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Old and New Edinburgh Vol. V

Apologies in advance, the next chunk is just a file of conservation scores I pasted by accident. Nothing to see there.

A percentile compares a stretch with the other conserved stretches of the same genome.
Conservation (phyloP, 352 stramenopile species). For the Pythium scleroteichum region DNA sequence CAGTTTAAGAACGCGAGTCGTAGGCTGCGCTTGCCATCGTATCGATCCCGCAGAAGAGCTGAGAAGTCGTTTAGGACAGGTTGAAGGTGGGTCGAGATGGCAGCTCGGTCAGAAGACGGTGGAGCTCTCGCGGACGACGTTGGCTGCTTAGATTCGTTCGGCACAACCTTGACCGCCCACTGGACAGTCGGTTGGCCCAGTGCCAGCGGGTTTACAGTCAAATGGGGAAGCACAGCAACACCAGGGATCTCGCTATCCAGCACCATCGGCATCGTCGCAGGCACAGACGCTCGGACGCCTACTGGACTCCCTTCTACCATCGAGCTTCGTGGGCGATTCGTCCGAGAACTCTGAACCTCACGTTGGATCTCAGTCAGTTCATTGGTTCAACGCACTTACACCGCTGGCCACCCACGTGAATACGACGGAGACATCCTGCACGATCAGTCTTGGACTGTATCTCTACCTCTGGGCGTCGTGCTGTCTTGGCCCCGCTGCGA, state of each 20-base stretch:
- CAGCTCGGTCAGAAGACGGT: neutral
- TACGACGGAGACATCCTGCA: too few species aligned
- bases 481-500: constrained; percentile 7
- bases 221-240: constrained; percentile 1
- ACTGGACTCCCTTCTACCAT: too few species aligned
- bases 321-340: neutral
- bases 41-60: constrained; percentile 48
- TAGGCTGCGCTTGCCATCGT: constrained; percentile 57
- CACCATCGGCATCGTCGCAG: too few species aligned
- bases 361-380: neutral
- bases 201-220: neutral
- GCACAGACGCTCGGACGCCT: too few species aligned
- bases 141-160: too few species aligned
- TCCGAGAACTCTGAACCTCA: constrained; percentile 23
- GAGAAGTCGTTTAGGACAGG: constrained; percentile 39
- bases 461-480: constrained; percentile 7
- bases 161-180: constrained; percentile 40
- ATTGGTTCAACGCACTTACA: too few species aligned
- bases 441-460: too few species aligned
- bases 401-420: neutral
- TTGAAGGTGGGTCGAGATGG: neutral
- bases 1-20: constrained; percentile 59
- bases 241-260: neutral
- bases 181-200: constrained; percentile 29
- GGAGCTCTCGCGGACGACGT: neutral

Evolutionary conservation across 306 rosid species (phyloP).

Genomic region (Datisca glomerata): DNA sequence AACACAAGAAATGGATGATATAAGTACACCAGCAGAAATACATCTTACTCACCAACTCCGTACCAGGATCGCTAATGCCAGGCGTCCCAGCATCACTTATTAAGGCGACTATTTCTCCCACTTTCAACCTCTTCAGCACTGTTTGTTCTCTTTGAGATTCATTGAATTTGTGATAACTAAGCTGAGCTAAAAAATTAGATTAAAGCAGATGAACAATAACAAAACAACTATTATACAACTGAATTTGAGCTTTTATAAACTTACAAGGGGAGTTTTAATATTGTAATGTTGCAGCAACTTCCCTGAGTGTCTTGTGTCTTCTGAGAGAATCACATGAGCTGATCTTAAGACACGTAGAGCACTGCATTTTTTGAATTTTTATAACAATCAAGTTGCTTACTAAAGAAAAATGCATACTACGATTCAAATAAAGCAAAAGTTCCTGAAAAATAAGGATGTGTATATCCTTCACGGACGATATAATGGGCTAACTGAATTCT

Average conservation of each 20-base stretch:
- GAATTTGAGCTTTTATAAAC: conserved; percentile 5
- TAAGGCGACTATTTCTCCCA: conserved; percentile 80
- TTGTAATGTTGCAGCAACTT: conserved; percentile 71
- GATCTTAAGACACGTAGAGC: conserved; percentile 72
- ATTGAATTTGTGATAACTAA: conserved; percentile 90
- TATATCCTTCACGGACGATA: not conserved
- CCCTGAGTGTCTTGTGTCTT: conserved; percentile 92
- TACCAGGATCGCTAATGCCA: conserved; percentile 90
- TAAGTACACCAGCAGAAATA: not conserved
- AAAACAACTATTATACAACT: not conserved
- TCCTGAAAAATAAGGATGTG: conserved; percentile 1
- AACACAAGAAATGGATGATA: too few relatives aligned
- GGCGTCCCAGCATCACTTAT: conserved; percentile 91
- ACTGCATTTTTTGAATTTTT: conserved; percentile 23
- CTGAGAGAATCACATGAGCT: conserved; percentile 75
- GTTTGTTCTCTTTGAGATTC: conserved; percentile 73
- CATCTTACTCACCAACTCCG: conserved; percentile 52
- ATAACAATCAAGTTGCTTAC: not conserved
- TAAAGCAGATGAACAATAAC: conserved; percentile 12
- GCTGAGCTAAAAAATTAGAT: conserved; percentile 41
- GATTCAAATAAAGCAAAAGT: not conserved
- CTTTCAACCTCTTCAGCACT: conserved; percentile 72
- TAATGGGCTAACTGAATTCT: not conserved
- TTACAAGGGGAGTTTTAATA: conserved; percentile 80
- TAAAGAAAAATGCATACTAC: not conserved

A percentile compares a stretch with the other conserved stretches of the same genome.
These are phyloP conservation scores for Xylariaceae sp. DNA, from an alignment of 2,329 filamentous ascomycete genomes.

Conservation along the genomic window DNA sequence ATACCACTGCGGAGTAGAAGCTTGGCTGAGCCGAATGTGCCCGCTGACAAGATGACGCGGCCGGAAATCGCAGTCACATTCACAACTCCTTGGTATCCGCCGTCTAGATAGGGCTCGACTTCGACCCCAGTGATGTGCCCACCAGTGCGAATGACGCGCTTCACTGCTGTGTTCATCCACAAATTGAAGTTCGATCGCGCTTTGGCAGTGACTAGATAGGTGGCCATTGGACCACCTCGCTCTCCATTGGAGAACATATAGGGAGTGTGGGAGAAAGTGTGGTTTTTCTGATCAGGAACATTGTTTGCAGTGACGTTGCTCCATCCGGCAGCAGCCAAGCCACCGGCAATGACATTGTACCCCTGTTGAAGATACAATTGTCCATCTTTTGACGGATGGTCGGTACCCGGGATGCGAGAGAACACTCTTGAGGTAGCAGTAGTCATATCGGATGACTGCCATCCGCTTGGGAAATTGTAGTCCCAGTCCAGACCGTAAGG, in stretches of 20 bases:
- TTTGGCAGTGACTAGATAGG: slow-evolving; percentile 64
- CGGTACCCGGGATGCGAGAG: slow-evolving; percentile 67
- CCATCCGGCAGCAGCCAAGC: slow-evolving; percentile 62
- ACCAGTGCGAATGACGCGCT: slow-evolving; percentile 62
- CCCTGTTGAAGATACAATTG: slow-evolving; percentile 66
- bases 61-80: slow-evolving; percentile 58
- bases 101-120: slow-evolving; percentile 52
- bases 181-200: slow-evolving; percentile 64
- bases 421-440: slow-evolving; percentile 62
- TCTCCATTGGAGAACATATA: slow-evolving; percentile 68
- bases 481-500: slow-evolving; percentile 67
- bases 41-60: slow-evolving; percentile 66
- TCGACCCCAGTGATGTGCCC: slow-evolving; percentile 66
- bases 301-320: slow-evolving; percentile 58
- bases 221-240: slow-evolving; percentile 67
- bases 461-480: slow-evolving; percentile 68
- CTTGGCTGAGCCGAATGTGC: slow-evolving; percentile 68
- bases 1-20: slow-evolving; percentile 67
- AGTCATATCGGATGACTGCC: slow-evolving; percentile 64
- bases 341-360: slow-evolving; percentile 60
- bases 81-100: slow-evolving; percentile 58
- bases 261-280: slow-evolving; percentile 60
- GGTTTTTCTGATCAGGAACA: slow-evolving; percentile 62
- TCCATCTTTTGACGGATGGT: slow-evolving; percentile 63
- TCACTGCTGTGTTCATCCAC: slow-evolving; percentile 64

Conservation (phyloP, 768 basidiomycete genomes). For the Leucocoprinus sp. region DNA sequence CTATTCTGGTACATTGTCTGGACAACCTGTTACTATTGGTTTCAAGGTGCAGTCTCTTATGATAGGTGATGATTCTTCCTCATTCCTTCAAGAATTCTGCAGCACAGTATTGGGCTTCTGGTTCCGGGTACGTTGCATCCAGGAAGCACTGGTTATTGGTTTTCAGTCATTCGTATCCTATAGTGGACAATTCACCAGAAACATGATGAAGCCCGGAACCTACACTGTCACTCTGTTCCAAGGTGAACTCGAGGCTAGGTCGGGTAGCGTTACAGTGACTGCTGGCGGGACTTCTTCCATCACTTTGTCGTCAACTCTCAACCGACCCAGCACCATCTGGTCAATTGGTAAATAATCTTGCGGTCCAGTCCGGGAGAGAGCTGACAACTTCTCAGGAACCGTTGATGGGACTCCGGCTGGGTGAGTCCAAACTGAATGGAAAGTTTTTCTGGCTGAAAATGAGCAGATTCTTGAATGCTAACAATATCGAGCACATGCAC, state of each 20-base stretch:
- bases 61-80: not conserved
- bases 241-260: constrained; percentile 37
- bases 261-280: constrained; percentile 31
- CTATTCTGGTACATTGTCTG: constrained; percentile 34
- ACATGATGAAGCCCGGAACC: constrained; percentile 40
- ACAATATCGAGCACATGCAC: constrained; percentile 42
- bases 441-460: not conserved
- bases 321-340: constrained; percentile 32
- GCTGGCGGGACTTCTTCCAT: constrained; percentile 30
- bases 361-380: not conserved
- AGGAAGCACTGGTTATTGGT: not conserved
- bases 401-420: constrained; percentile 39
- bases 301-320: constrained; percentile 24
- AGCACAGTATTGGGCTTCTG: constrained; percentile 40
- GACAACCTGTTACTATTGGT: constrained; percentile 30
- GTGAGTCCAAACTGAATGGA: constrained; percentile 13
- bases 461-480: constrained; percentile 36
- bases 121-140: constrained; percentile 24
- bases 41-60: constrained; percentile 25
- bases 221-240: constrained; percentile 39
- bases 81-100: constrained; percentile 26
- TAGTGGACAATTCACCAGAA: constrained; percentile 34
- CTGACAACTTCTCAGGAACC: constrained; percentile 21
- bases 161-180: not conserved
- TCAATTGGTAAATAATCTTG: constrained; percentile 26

28 OLD AND NEW EDINBURGH. [Burghmuir. great forest of Drumsheugh, wherein the white. bull, the Caledonian boar, the elk and red deer roamed, and where broken and lawless men had their haunt in later times. Yet some clearances of timber must have been made there before 1482, when James Iii. mustered on it, in July, 50,000 men under the royal standad for an invasion of England, which brought about the rebellious raid of Lauder. On the 6th October, 1508, his son James IV., by a charter Among those who then got lands here were Sir Alexander Lauder of Blyth, Provost of the City, and George Towers of the line of Inverleith, whose name was long connected with the annals of the city. It was on this ground-the Campus Martius of the Scottish hosts-that James IV. mustered, in the summer of 1513, an army of IOO,OOO men, the most formidable that ever marched against England; and a fragment of the hare-stane, or bore- THE LIBRARY AAI.I., EDINBURGH UNIVERSITY. under the Great Seal, leased the Burghmuir to the council and community of Edinburgh (City Charters, I 143-1540) empowering them to farm and cIear it of wood, which led to the erection within the city of those quaint timber-fronted houses, many of which still remain in the closes and wynds, and even in the High Street. In 1510 we find, from the Burgh Records, that the persons to whom certain acres were let there, were bound to build thereon ?dwelling-houses, malt-barns, and cow-bills, and to have servants for the making of malt betwixt (30th April) and Michaelmas, I 5 I 2 ; and failing to do so, to pay to the common works of the town; and also to pay 6 5 for every acre of the three acres set to them.? stane, in which the royal standard was planted, on this and many similar occasions, is still preserved, and may be seen built into a wall, at Banner Place, near Morningside Church. As Drummond records, the place was then ? spacious and made delightful by the shade of many stately and aged oaks.? ?? There were assembled,? says Pitscottie, ? all his earls, lords, barons, and burgesses ; and all manner of men between sixty and sixteen, spiritual and temporal, burgh and land, islesmen and others, to the number of a hundred thousand, not reckoning carriagemen and artillerymen, who had charge of fifty shot-cannons.? When some houses were built in the adjacent School Lane in 1825, hundreds
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